Learn about items grown locally at this week’s Urban farms, gardens tour
06/19/2013 1:10 PM
06/19/2013 1:10 PM
Driving around Kansas City, it’s hard to miss the garden plots here and there, each adding to the growing supply of local food.
Indeed, some 60 farms and gardens within the city limits are on show in this week’s Urban Grown Farms Gardens Tour sponsored byCultivate Kansas City
It floors me to think that many folks are growing everything from greens, tomatoes, corn and berries to Nopales cacti, bitter melon, water spinach and snake beans in back yards and once-vacant lots. Some plant traditional gardens, while others use raised beds, hoop houses and hugelkultur (a type of raised bed made from rotting wood).
You can visit them all this week, get your hands dirty in a “crop mob,” soak up art and music and learn about beekeeping and chickens. And then you can cap it all off with a wine dinner on Sunday featuring Renee Kelly, chef and owner ofRenee Kelly’s Harvest in Shawnee, and Chef Steven Meese
of PBS’s A Chef’s Journey.
Kelly’s a staunch supporter of Cultivate Kansas City, essentially putting her money where her customers’ mouths are by purchasing as much locally as she can. Her event’s seven-course menu includes duck, peaches, fennel, quail, arugula, cauliflower, chive oil, rabbit, petite vegetables, kale, beets, watercress, strawberries, edible flowers, smoked beef short ribs, sweet onions, potatoes, cheese and milk — all from Cultivate Kansas City’s own operations, as well as Smoky Hills Farm, Bush Farm Greenhouse, Blue Door Farm, Heritage Acres Farm, Urban Harvest KC, the Rare Hare Barn, Goode Acres, Creekstone Farms, Skyview Farms and Shatto Milk Company.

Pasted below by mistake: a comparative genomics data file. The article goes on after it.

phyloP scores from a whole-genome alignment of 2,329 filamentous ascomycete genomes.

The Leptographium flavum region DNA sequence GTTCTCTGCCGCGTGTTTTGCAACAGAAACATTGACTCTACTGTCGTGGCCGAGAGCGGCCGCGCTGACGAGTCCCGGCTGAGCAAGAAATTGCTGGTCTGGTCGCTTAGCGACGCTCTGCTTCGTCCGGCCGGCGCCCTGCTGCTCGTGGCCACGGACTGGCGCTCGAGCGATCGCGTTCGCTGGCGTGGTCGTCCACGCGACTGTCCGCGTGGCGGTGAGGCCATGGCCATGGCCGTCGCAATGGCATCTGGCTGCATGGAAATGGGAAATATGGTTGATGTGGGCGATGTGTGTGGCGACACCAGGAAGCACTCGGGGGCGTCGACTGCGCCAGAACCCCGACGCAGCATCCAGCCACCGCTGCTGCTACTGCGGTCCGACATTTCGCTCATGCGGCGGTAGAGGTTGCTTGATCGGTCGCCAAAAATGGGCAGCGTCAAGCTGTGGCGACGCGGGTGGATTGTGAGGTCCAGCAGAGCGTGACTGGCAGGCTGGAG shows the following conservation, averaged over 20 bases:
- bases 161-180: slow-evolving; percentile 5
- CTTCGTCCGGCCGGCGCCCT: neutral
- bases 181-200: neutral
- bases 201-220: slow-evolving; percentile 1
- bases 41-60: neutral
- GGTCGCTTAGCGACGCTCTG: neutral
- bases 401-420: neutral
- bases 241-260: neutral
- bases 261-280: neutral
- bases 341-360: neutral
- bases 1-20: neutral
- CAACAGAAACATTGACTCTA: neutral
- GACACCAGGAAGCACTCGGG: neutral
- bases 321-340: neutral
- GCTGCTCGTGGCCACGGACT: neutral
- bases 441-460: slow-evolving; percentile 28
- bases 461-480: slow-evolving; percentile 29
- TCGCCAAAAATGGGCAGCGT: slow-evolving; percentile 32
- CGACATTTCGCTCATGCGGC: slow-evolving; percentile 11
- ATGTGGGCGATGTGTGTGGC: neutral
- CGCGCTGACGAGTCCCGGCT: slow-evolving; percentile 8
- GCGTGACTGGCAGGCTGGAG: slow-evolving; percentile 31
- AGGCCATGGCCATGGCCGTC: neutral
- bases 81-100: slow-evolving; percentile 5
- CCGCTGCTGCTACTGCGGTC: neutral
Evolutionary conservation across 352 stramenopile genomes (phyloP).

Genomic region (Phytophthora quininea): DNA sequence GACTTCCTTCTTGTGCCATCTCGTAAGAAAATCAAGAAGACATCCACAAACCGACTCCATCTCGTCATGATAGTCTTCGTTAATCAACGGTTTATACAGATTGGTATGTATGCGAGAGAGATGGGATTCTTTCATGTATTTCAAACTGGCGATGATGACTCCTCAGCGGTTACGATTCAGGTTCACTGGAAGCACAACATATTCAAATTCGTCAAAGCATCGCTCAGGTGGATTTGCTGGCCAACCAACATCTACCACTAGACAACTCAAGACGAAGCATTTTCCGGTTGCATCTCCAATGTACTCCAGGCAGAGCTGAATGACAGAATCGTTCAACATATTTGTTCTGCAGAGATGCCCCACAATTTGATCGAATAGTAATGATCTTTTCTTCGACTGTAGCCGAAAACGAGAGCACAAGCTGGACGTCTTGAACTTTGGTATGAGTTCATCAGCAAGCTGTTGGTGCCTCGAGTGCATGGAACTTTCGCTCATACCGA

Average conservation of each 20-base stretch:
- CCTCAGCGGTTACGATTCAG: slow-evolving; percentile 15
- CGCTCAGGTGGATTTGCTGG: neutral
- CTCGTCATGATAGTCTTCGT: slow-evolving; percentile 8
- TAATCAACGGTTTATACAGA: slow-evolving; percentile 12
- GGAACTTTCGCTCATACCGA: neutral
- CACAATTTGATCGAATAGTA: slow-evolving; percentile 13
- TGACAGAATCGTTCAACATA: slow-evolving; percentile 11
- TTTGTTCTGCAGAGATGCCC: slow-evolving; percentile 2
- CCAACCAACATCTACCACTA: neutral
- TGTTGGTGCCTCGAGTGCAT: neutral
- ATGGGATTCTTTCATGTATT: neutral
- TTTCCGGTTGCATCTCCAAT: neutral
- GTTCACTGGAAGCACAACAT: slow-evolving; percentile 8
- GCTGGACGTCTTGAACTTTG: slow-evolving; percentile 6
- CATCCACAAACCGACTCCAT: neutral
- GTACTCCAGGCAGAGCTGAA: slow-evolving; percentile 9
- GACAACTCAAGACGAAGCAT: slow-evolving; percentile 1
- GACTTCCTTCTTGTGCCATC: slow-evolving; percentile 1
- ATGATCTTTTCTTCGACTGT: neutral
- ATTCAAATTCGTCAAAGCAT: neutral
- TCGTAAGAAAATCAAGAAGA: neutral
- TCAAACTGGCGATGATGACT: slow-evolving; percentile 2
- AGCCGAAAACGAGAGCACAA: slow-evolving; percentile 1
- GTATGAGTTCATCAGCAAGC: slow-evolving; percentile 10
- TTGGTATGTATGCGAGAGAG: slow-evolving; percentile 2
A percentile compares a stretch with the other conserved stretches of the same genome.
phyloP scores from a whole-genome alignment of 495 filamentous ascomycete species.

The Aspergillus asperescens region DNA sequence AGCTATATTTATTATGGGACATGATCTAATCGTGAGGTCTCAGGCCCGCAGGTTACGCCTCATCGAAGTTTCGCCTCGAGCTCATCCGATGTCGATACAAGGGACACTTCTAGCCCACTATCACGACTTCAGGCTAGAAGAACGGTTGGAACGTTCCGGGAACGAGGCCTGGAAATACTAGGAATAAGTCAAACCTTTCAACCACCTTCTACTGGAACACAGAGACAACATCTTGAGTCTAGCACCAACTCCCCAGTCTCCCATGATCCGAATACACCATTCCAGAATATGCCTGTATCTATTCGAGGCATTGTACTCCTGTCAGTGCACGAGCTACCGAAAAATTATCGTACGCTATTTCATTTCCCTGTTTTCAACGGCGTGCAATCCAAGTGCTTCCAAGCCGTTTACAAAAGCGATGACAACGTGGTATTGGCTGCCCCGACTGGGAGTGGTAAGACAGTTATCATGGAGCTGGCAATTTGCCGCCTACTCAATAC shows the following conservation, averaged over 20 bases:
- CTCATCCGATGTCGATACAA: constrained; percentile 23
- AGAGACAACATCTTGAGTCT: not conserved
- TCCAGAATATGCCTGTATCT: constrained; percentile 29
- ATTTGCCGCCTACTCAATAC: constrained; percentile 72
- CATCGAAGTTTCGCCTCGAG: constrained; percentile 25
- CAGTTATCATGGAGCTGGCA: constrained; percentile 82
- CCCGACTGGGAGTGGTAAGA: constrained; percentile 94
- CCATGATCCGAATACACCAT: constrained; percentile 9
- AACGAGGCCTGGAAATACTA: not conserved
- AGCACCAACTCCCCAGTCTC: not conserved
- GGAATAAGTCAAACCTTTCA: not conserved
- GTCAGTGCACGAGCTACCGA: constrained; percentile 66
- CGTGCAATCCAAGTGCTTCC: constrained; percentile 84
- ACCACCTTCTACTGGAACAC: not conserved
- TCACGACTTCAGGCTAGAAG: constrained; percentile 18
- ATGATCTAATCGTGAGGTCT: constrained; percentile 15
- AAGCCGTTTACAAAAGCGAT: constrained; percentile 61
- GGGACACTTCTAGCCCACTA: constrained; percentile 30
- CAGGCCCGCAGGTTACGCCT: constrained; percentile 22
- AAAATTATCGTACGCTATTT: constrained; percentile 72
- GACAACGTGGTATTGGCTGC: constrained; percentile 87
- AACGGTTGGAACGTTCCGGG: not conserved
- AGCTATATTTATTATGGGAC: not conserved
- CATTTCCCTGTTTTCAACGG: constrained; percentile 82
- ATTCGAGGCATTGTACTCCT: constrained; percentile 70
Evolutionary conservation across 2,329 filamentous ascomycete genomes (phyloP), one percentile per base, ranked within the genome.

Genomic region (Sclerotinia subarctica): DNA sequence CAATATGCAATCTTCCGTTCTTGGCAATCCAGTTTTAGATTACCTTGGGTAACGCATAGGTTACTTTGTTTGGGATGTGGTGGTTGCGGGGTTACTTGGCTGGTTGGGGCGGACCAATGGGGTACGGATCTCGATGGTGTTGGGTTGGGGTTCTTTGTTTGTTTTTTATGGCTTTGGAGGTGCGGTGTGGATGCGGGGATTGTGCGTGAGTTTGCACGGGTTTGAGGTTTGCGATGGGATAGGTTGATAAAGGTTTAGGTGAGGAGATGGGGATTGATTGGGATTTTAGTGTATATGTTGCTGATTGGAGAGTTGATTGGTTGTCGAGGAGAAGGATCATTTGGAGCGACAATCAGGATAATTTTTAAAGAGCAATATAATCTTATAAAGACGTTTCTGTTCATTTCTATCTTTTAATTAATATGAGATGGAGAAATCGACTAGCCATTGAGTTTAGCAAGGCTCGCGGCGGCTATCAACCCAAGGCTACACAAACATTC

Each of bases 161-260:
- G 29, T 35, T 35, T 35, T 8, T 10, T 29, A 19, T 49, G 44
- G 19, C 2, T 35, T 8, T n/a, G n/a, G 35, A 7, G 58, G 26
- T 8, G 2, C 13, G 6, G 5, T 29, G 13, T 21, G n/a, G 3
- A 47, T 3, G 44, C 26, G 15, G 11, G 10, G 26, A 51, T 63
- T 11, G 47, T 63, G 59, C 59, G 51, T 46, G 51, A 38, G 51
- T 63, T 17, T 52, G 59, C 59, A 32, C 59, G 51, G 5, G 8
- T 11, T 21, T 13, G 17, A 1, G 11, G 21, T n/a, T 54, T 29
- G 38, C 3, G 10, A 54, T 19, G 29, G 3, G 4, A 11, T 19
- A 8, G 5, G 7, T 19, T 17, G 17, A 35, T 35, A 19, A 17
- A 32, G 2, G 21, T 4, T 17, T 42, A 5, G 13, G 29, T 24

Of course, the final list could still change. It all depends on growing conditions, Kelly says.
“It’s a matter of what Mother Nature’s going to do,” she says. “She’s been kind of on her own terms this year.”
Kelly’s used to such uncertainty, and she knows farmer-restaurant partnerships are a tricky thing. Farmers need both a guarantee that restaurants will buy what they grow and the flexibility to offer alternatives when nature throws them a curve. Restaurants need assurance they will receive sufficient product, be willing to work with what’s available and follow through on early season promises to buy.
It’s a far cry from ordering through a food service company that supplies exactly what a chef wants, when they want it.
“It’s part of the conversation I encourage farmers to have with me and other restaurants,” Kelly says. “That’s part of the gap in our food system now.”
Closing that gap is exactly why Kelly threw her culinary weight behind Cultivate Kansas City. She likes that the organization teaches people how to farm and then to market what they grow, and is especially excited about its support of the educational garden and classes being added to the curriculum at the Shawnee Mission School District’s Broadmoor culinary program.
Several Broadmoor students will be in the kitchen with Kelly and Meese, prepping for the wine dinner and soaking up the experience of working such an event, she says.
“This is another outlet where the kids can see people get excited about food on multiple levels,” Kelly says.
As can the rest of us. All you have to do is buy a ticket for theUrban Grown Farms Gardens Tour
Anne Brockhoff is an award-winning spirits writer who writes a monthly column for The Star’s Food section, as well as food features. She blogs at food_drink_ life.wordpress.com.